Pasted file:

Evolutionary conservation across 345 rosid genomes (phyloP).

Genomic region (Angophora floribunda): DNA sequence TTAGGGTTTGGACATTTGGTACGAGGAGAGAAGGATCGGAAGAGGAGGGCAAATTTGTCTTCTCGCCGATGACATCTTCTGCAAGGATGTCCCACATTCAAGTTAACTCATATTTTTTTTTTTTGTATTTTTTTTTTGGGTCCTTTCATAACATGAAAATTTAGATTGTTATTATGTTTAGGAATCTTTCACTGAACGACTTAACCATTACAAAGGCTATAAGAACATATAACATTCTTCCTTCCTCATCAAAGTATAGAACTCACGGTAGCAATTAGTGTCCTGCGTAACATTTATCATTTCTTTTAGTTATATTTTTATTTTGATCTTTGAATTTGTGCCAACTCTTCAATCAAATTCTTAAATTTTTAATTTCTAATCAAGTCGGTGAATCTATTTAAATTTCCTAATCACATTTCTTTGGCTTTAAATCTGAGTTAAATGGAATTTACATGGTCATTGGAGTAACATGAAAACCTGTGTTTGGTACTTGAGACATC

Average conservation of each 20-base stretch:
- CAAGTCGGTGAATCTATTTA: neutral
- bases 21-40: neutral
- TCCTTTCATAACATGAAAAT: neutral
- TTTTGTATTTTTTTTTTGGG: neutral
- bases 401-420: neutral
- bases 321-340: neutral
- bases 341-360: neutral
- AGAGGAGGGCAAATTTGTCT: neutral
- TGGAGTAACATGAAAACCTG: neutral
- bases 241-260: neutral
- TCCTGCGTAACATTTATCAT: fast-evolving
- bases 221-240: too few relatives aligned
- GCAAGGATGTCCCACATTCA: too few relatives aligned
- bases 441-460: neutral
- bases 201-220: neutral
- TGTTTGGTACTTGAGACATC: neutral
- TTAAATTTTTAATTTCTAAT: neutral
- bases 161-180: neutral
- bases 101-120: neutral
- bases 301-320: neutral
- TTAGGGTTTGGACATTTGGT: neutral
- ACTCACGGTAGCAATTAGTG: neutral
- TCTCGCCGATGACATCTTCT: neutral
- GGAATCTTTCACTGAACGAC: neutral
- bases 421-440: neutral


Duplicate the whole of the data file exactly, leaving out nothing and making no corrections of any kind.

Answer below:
Evolutionary conservation across 345 rosid genomes (phyloP).

Genomic region (Angophora floribunda): DNA sequence TTAGGGTTTGGACATTTGGTACGAGGAGAGAAGGATCGGAAGAGGAGGGCAAATTTGTCTTCTCGCCGATGACATCTTCTGCAAGGATGTCCCACATTCAAGTTAACTCATATTTTTTTTTTTTGTATTTTTTTTTTGGGTCCTTTCATAACATGAAAATTTAGATTGTTATTATGTTTAGGAATCTTTCACTGAACGACTTAACCATTACAAAGGCTATAAGAACATATAACATTCTTCCTTCCTCATCAAAGTATAGAACTCACGGTAGCAATTAGTGTCCTGCGTAACATTTATCATTTCTTTTAGTTATATTTTTATTTTGATCTTTGAATTTGTGCCAACTCTTCAATCAAATTCTTAAATTTTTAATTTCTAATCAAGTCGGTGAATCTATTTAAATTTCCTAATCACATTTCTTTGGCTTTAAATCTGAGTTAAATGGAATTTACATGGTCATTGGAGTAACATGAAAACCTGTGTTTGGTACTTGAGACATC

Average conservation of each 20-base stretch:
- CAAGTCGGTGAATCTATTTA: neutral
- bases 21-40: neutral
- TCCTTTCATAACATGAAAAT: neutral
- TTTTGTATTTTTTTTTTGGG: neutral
- bases 401-420: neutral
- bases 321-340: neutral
- bases 341-360: neutral
- AGAGGAGGGCAAATTTGTCT: neutral
- TGGAGTAACATGAAAACCTG: neutral
- bases 241-260: neutral
- TCCTGCGTAACATTTATCAT: fast-evolving
- bases 221-240: too few relatives aligned
- GCAAGGATGTCCCACATTCA: too few relatives aligned
- bases 441-460: neutral
- bases 201-220: neutral
- TGTTTGGTACTTGAGACATC: neutral
- TTAAATTTTTAATTTCTAAT: neutral
- bases 161-180: neutral
- bases 101-120: neutral
- bases 301-320: neutral
- TTAGGGTTTGGACATTTGGT: neutral
- ACTCACGGTAGCAATTAGTG: neutral
- TCTCGCCGATGACATCTTCT: neutral
- GGAATCTTTCACTGAACGAC: neutral
- bases 421-440: neutral